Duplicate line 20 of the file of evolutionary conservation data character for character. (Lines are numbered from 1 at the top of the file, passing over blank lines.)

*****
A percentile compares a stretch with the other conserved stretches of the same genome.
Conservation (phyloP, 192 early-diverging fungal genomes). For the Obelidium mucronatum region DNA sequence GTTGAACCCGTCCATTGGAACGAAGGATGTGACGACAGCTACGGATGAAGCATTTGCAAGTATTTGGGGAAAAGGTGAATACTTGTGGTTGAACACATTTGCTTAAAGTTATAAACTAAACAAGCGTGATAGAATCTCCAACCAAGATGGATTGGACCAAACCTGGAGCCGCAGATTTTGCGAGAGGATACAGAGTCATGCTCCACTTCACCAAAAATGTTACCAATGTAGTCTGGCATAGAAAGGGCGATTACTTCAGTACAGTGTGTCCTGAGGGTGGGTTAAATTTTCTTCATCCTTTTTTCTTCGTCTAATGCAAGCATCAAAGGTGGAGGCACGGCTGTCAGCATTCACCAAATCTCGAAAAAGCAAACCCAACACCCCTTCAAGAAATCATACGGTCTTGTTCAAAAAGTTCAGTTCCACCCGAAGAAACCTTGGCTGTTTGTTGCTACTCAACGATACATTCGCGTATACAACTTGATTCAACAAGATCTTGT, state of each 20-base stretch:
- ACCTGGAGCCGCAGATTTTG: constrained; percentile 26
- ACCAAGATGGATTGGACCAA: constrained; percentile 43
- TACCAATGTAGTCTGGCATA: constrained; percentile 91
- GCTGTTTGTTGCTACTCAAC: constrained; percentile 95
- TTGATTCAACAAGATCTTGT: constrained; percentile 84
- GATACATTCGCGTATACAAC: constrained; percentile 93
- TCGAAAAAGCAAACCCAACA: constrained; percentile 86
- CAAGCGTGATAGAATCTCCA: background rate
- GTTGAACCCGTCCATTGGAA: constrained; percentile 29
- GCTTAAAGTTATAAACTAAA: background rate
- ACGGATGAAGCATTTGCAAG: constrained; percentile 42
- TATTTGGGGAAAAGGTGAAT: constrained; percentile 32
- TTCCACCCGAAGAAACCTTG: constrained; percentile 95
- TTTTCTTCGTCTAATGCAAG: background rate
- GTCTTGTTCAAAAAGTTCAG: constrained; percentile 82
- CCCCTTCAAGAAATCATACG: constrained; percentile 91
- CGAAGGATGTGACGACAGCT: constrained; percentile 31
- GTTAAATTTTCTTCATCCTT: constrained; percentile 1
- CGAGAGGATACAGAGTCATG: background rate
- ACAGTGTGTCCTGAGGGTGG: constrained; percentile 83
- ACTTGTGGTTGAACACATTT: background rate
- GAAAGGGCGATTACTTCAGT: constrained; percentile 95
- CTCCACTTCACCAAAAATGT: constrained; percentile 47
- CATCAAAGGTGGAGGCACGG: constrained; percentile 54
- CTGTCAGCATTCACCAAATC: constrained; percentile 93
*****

- GTTAAATTTTCTTCATCCTT: constrained; percentile 1